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Toughened or tempered glass is a type of safety glass processed by controlled thermal or chemical treatments to increase its strength compared with normal glass. Tempering puts the outer surfaces into compression and the inner surfaces into tension. Such stresses cause the glass, when broken, to crumble into small granular chunks instead of splintering into jagged shards as plate glass (a.k.a. annealed glass) creates. The granular chunks are less likely to cause injury.
As a result of its safety and strength, toughened glass is used in a variety of demanding applications, including passenger vehicle windows, shower doors, architectural glass doors and tables, refrigerator trays, mobile screen protectors, as a component of bulletproof glass, for diving masks, and various types of plates and cookware.
Toughened glass is physically and thermally stronger than regular glass. The greater contraction of the inner layer during manufacturing induces compressive stresses in the surface of the glass balanced by tensile stresses in the body of the glass. For glass to be considered toughened, this compressive stress on the surface of the glass should be a minimum of 69 megapascals (10,000 psi). For it to be considered safety glass, the surface compressive stress should exceed 100 megapascals (15,000 psi). The greater the surface stress, the smaller the glass particles will be when broken.
It is this compressive stress that gives the toughened glass increased strength. This is because any surface flaws tend to be pressed closed by the retained compressive forces, while the core layer remains relatively free of the defects which could cause a crack to begin.
Any cutting or grinding must be done prior to tempering. Cutting, grinding, and sharp impacts after tempering will cause the glass to fracture.
The strain pattern resulting from tempering can be observed with polarized light or by using a pair of polarizing sun glasses.
Toughened glass is used when strength, thermal resistance, and safety are important considerations.
The most commonly encountered tempered glass is that used for side and rear windows in automobiles.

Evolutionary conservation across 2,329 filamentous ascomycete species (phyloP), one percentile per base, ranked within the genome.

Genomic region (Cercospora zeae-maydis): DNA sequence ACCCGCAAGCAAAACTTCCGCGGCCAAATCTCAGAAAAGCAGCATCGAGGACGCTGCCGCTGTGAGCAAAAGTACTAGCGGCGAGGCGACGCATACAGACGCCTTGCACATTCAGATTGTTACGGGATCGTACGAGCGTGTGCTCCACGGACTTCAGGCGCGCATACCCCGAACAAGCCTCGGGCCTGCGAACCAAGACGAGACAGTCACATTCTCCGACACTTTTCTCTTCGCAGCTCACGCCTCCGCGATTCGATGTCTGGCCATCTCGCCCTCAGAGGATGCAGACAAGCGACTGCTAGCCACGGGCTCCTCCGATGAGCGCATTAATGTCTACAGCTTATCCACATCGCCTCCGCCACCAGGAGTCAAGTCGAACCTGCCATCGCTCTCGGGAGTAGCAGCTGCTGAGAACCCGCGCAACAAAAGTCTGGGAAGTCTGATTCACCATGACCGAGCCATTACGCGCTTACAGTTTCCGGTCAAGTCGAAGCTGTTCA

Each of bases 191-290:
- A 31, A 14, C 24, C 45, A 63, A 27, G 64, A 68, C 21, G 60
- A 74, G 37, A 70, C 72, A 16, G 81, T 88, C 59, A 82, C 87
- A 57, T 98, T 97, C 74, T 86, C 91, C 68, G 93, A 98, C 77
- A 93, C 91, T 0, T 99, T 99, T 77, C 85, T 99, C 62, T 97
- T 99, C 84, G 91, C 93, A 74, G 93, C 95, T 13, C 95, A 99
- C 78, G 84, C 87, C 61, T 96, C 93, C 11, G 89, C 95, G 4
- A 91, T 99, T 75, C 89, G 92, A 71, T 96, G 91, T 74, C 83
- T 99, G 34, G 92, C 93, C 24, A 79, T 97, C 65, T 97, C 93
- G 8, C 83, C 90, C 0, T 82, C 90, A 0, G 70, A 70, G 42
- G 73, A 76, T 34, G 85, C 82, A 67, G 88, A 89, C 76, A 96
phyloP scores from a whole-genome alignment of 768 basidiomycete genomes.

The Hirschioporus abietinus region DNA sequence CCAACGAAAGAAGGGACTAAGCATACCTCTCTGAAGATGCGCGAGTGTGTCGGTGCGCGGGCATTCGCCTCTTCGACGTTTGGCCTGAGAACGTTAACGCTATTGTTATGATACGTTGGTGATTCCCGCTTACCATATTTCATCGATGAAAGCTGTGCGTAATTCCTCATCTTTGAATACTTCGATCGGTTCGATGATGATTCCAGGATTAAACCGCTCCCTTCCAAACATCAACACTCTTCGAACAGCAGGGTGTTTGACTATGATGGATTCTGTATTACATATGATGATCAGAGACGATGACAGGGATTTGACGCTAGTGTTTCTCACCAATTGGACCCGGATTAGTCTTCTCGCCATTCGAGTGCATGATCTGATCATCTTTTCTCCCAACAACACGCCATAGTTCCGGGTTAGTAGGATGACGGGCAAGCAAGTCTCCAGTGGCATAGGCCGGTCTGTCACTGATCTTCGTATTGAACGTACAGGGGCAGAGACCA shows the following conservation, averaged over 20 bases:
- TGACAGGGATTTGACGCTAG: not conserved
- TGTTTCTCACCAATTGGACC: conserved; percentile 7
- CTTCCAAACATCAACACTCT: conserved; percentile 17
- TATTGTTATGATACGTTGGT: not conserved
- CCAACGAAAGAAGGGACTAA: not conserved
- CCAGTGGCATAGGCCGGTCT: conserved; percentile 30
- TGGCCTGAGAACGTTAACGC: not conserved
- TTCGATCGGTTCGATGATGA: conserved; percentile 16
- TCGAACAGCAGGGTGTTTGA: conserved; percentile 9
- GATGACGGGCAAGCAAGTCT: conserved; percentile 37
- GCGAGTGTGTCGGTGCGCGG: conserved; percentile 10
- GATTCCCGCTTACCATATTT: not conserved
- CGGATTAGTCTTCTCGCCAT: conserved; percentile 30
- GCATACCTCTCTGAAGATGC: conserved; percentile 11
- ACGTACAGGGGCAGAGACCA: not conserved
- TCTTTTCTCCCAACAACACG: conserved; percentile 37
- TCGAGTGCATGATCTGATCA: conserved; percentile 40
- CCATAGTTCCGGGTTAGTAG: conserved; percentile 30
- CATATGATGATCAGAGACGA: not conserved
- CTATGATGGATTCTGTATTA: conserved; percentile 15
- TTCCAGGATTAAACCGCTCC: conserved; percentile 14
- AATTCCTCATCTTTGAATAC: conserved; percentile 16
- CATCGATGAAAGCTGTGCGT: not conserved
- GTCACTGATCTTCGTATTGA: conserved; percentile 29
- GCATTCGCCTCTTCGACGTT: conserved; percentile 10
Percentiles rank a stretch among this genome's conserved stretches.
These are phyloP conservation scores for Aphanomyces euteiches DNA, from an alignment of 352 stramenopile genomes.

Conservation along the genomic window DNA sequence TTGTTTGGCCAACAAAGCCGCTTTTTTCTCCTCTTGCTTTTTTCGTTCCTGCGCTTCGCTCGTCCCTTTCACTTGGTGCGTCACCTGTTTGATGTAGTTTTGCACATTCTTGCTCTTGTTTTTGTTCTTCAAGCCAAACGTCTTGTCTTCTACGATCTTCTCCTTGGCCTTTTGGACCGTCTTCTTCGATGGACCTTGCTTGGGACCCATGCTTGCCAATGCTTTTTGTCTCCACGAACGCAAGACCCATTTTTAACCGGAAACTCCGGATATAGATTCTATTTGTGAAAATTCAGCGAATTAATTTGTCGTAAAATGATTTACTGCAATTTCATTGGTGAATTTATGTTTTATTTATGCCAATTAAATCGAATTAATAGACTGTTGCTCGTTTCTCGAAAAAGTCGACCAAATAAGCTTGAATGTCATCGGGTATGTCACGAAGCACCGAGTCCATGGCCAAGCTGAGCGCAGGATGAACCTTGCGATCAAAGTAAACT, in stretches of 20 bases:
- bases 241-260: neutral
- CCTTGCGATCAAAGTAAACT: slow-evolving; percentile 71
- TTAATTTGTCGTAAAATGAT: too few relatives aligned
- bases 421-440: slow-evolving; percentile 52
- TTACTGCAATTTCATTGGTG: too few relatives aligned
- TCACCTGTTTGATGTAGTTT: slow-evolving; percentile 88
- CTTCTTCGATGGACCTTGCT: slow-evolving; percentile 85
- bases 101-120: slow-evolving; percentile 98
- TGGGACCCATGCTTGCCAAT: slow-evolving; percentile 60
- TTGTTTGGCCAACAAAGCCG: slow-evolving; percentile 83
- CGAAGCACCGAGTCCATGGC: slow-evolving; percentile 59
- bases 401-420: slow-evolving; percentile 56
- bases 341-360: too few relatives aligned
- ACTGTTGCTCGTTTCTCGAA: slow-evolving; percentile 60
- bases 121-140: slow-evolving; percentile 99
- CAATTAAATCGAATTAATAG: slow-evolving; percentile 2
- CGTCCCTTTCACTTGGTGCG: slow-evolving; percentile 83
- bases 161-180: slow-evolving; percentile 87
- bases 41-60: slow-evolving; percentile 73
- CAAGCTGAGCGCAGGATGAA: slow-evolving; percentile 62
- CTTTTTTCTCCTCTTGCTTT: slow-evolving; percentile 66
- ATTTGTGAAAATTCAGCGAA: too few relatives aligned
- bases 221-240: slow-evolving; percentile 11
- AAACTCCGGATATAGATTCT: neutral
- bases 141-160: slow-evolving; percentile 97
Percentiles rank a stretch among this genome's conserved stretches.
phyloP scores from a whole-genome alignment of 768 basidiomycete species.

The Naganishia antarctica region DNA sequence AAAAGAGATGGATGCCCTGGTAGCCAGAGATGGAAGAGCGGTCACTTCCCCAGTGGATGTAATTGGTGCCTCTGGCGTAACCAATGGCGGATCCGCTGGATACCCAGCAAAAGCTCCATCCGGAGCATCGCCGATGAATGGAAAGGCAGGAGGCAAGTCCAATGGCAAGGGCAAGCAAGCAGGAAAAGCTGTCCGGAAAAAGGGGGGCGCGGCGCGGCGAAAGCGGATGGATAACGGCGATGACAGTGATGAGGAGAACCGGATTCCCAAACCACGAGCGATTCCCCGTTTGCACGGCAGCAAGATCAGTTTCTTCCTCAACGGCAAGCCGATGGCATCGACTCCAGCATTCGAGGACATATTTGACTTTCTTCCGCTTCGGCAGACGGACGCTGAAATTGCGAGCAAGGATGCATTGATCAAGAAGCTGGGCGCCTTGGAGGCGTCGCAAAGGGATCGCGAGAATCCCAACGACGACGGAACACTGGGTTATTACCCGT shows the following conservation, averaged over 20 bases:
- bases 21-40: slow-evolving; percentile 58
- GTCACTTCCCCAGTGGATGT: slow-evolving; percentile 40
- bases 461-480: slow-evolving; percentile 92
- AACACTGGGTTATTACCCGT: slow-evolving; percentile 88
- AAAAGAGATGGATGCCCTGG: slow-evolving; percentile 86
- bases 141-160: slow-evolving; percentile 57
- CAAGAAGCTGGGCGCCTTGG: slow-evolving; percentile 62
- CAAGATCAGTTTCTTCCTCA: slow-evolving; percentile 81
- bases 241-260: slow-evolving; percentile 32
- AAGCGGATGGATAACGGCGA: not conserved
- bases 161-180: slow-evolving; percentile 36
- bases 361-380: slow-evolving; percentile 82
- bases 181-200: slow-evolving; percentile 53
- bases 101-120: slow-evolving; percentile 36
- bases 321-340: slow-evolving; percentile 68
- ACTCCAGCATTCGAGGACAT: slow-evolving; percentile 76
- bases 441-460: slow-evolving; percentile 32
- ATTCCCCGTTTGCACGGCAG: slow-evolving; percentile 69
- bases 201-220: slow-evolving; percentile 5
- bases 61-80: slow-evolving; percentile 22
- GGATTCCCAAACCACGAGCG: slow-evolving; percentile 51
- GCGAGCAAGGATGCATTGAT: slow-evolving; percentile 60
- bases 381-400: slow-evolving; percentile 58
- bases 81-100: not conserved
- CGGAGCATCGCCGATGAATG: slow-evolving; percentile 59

It is used for its characteristic of shattering into small cubes rather than large shards and is sometimes referred to as safety glass in this context. (The windscreen or windshield is instead made of laminated glass, which will not shatter when broken.)
Buildings and structures
Toughened glass is also used in buildings for unframed assemblies (such as frameless glass doors), structurally loaded applications, and any other application that would become dangerous in the event of human impact. Tempered and heat strengthened glass can be three to seven times stronger than annealed glass. Building codes in the United States require tempered or laminated glass in several situations including some skylights, near doorways and stairways, large windows, windows which extend close to floor level, sliding doors, elevators, fire department access panels, and near swimming pools.
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"Rim-tempered" indicates that a limited area, such as the rim of the glass or plate, is tempered and is popular in food service. However, there are also specialist manufacturers that offer a fully tempered/toughened drinkware solution that can bring increased benefits in the form of strength and thermal shock resistance. In some countries these products are specified in venues that require increased performance levels or have a requirement for a safer glass due to intense usage.
Tempered glass has also seen increased usage in bars and pubs, particularly in the United Kingdom and Australia, to prevent broken glass being used as a weapon.
Cooking and baking
Toughened glass can be made from annealed glass via a thermal tempering process. The glass is placed onto a roller table, taking it through a furnace that heats it well above its transition temperature of 564 °C (1,047 °F) to around 620 °C (1,148 °F). The glass is then rapidly cooled with forced air drafts while the inner portion remains free to flow for a short time.
An alternative chemical toughening process involves forcing a surface layer of glass at least 0.1 mm thick into compression by ion exchange of the sodium ions in the glass surface with potassium ions (which are 30% larger), by immersion of the glass into a bath of molten potassium nitrate. Chemical toughening results in increased toughness compared with thermal toughening and can be applied to glass objects of complex shapes.